Because durable responses were well reported in patients with melanoma treated with ICIs,[15] we compared the proportion of durable responses in patients with and without melanoma. Estimations also were made in the subgroup of patients with NSCLC, given the high number of trials in this latter tumor type. Melanoma trials involved 4,649 patients treated in 13 ICI arms and four non-ICI arms (Table 1). Nonmelanoma trials involved 6,991 patients treated in 13 ICI arms and 12 non-ICI arms (Table 1). The mean proportion of patients in the ICI arms who had a PFS that exceeded three times the median PFS was 28% (95% CI, 22% to 34%) in the melanoma trials versus 23% (95% CI, 20% to 26%) in the nonmelanoma trials (P not significant, Mann-Whitney U test; Figure 4A; Table 2). The mean proportion of patients in the ICI arms who experienced an OS that exceeded two times the median OS was 30% (95% CI, 26% to 33%) in the melanoma trials versus 30% (95% CI, 26% to 33%) in the nonmelanoma trials (P not significant; Mann-Whitney U test). Results were similar when the subgroup of nonmelanoma trials was restricted to NSCLC trials (Table 2).

Figure 4.

Proportion of patients who had a progression-free survival (PFS) that exceeded three times the median PFS according to (A) tumor type (melanoma v nonmelanoma), (B) clinical setting (first v second line or greater of treatment), and (C) drug classes (anti–programmed cell death 1 [PD-1]/programmed death-ligand 1 [PD-L1] v anti–cytotoxic T-cell lymphocyte-4 [CTLA-4] agents). Each dot represents a treatment arm. Horizontal lines represent the means, and vertical lines represent the standard deviations.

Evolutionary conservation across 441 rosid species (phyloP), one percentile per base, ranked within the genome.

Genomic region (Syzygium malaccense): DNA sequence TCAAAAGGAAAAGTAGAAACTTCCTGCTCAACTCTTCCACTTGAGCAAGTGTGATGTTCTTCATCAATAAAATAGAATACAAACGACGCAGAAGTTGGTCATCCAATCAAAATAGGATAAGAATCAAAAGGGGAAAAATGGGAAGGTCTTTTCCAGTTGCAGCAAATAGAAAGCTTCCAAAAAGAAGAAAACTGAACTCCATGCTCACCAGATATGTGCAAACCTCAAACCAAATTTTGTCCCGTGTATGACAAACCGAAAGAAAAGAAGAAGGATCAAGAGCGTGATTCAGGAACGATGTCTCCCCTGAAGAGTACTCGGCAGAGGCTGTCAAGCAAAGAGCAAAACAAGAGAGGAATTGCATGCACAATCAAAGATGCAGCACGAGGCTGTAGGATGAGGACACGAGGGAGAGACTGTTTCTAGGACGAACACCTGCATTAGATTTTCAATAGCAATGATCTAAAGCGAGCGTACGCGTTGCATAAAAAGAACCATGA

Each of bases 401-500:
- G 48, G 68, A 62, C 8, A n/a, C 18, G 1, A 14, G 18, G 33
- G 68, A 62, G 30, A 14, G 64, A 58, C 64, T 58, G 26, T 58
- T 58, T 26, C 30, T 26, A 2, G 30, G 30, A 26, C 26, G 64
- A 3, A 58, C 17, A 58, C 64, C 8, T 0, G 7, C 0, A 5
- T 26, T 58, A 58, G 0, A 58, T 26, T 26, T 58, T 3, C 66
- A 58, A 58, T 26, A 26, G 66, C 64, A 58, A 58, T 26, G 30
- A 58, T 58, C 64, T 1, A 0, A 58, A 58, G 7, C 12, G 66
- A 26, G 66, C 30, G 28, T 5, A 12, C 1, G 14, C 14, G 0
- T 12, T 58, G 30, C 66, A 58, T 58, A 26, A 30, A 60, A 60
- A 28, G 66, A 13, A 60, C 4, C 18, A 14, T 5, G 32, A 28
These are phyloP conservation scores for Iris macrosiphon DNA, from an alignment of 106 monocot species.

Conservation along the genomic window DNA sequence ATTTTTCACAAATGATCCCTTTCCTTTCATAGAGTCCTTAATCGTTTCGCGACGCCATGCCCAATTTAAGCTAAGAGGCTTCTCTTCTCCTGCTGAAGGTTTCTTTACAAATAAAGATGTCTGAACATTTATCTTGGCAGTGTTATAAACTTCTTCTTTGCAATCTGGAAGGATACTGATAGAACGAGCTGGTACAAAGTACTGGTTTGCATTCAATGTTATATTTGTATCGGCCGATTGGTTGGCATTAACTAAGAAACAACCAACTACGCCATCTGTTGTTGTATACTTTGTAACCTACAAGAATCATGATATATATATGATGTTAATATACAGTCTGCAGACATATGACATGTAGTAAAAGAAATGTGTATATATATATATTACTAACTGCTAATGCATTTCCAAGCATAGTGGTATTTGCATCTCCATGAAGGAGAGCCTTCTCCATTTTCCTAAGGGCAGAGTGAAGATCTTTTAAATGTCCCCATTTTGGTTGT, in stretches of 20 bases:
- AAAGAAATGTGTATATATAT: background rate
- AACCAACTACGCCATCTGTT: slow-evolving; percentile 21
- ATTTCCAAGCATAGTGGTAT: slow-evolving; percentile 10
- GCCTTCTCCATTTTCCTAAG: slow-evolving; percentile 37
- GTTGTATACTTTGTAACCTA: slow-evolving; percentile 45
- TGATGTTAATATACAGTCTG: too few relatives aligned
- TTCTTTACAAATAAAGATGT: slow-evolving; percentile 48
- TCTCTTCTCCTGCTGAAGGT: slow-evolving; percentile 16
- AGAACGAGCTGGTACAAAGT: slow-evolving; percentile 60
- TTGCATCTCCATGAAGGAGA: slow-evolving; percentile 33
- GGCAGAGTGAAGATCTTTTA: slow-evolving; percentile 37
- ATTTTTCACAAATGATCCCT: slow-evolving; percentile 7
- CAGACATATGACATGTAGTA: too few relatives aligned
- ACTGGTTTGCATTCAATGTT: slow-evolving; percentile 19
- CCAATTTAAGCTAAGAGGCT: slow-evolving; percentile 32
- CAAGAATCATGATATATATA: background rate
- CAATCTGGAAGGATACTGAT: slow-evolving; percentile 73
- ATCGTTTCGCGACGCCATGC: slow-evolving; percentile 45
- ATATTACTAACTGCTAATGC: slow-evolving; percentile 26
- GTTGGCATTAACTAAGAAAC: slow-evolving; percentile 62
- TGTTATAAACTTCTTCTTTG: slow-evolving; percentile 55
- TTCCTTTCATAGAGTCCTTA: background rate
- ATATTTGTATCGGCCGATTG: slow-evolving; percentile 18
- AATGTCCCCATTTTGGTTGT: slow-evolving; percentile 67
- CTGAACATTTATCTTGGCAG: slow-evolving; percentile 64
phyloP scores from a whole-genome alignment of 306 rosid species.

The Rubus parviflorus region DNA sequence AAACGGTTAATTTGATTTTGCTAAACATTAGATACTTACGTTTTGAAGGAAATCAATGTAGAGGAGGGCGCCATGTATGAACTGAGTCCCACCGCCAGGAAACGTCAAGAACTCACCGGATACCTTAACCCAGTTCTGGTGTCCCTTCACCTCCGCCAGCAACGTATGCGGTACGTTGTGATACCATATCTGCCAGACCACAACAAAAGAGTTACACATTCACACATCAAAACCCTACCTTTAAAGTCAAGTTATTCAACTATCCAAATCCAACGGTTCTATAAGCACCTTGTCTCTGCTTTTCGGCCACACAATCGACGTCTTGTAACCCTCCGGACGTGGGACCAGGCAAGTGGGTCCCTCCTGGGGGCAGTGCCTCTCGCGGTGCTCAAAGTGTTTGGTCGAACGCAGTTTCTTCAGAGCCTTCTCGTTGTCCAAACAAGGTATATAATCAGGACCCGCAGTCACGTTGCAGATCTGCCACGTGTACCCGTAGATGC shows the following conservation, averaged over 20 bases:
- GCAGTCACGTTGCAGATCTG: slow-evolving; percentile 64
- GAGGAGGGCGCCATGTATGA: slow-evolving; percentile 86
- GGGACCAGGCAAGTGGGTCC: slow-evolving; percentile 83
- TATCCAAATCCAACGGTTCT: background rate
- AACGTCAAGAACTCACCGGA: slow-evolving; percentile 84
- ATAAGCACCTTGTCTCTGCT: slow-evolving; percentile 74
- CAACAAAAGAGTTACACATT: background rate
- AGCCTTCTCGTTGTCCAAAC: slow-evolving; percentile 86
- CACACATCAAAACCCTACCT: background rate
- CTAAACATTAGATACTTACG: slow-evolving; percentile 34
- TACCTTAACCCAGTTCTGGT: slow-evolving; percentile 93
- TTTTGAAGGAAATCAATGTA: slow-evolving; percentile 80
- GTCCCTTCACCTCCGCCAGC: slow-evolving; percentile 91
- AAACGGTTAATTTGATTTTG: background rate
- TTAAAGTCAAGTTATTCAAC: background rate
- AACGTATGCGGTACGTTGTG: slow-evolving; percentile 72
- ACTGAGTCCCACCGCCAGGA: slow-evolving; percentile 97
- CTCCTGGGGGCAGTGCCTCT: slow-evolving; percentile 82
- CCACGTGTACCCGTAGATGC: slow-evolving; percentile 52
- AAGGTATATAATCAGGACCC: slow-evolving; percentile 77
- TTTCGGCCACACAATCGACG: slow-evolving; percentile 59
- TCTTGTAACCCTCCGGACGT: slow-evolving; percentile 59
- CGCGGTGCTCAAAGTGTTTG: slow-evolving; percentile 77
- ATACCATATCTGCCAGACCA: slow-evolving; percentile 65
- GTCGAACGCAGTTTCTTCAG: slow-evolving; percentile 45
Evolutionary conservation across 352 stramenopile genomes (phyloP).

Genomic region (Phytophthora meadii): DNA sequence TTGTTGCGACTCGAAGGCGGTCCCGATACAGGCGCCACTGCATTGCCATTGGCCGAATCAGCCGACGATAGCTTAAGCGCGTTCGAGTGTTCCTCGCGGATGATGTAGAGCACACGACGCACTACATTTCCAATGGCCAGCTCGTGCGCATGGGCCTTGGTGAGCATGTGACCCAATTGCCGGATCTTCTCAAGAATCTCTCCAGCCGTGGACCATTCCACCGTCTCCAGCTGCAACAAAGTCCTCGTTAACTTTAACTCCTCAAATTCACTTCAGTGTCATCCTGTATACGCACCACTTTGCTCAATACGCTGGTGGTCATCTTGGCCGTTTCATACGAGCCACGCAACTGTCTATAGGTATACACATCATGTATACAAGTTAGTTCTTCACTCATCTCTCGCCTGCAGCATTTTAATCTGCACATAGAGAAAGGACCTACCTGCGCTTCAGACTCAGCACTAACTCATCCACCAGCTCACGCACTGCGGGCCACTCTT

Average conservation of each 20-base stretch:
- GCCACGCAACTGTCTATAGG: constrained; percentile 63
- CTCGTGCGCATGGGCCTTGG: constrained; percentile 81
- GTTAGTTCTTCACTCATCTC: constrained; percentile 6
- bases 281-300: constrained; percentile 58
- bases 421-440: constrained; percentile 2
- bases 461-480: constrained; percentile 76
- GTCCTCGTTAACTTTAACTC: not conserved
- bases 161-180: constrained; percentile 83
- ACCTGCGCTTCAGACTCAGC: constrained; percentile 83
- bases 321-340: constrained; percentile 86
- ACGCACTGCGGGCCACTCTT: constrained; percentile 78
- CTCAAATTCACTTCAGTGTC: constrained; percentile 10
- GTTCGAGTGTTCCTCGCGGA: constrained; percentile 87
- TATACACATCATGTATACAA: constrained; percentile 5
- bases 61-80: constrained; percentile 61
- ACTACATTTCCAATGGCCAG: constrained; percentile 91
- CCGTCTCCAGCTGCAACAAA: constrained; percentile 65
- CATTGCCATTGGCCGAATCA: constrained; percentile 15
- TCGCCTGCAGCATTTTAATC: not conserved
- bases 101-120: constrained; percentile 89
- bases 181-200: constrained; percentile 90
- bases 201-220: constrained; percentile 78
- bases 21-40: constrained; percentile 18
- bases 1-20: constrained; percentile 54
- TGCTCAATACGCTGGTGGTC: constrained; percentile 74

We then evaluated whether the number of previous lines of treatment in the recurrent and/or metastatic setting affected the results. First-line setting trials involved 3,039 patients treated in seven ICI arms and four non-ICI arms (Table 1). Trials beyond the first-line recurrent and/or metastatic setting involved 6,991 patients treated in 14 ICI arms and 12 non-ICI arms (Table 1). The mean proportion of patients in the ICI arms who had a PFS that exceeded three times the median PFS was 30% (95% CI, 20% to 40%) in the first-line trials versus 23% (95% CI, 19% to 26%) in the beyond-the-first-line trials (P not significant, Mann-Whitney U test; Figure 4B; Table 2). The mean proportion of patients who had an OS that exceeded two times the median OS in the first-line setting could not be calculated because of a too-short follow-up.

We finally evaluated whether the proportion of durable responses depended on the target of the ICIs (PD-1/PD-L1 v CTLA-4). We excluded from this analysis the combination arm with nivolumab and ipilimumab. Trials with an anti–PD-1/PD-L1 agent involved 4,470 patients treated in 16 arms, whereas trials with an anti–CTLA-4 agent involved 2,658 patients treated in eight arms (Table 1). The mean proportion of patients treated with an anti–PD-1/PD-L1 agent who had a PFS that exceeded three times the median PFS was 28% (95%CI, 24% to 31%) versus 18%(95% CI, 15% to 21%) for patients treated with an anti–CTLA-4 agent (P < .001, Mann-Whitney U test; Figure 4C; Appendix Table A1). The mean proportion of patients who had an OS that exceeded two times the median OS was 31%(95%CI, 28%to 34%) in patients treated with an anti–PD-1/PD-L1 agent compared with 29% (95% CI, 26% to 32%) in patients treated with an anti–CTLA-4 agent (P not significant, Mann-Whitney U test; Appendix Table A1).

In multivariable analysis, the effect of treatment with anti–PD-1/PD-L1 agents (P < .001) and the effect of first-line treatment (P = .02) were statistically associated with a higher mean proportion of durable responses (Appendix Table A2).